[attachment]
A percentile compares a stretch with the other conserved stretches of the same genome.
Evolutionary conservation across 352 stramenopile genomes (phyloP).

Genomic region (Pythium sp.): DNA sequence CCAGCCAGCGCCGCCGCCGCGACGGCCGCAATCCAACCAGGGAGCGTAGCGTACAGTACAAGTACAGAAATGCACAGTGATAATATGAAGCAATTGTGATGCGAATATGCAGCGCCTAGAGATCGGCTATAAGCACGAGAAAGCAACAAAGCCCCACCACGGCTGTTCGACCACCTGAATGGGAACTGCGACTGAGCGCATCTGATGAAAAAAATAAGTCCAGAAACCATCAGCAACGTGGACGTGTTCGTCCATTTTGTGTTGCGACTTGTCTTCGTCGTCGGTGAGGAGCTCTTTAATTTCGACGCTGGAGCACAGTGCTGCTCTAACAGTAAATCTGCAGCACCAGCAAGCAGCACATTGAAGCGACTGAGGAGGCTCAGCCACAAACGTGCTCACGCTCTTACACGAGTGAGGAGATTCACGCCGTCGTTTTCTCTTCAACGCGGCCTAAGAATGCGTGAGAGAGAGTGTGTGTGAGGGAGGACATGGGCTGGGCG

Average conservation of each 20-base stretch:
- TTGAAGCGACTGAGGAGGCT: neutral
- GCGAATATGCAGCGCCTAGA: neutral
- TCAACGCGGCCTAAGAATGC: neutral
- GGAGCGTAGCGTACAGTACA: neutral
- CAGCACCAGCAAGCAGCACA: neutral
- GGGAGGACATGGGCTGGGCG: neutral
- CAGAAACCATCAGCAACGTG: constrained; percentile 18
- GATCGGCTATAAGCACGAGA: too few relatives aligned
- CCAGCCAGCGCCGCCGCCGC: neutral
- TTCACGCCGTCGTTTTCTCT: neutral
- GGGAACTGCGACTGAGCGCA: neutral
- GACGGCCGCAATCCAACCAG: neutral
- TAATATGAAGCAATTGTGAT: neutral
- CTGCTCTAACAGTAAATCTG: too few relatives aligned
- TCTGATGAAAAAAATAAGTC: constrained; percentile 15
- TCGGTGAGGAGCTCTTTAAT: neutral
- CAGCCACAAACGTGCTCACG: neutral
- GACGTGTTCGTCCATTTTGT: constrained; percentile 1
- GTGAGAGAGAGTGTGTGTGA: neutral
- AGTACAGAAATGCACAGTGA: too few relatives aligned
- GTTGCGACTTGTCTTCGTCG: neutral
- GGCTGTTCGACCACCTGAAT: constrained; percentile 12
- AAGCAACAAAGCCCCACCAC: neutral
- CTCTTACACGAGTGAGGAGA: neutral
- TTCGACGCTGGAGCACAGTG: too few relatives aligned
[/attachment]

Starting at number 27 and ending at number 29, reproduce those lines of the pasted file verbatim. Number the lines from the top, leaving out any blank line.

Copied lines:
- AAGCAACAAAGCCCCACCAC: neutral
- CTCTTACACGAGTGAGGAGA: neutral
- TTCGACGCTGGAGCACAGTG: too few relatives aligned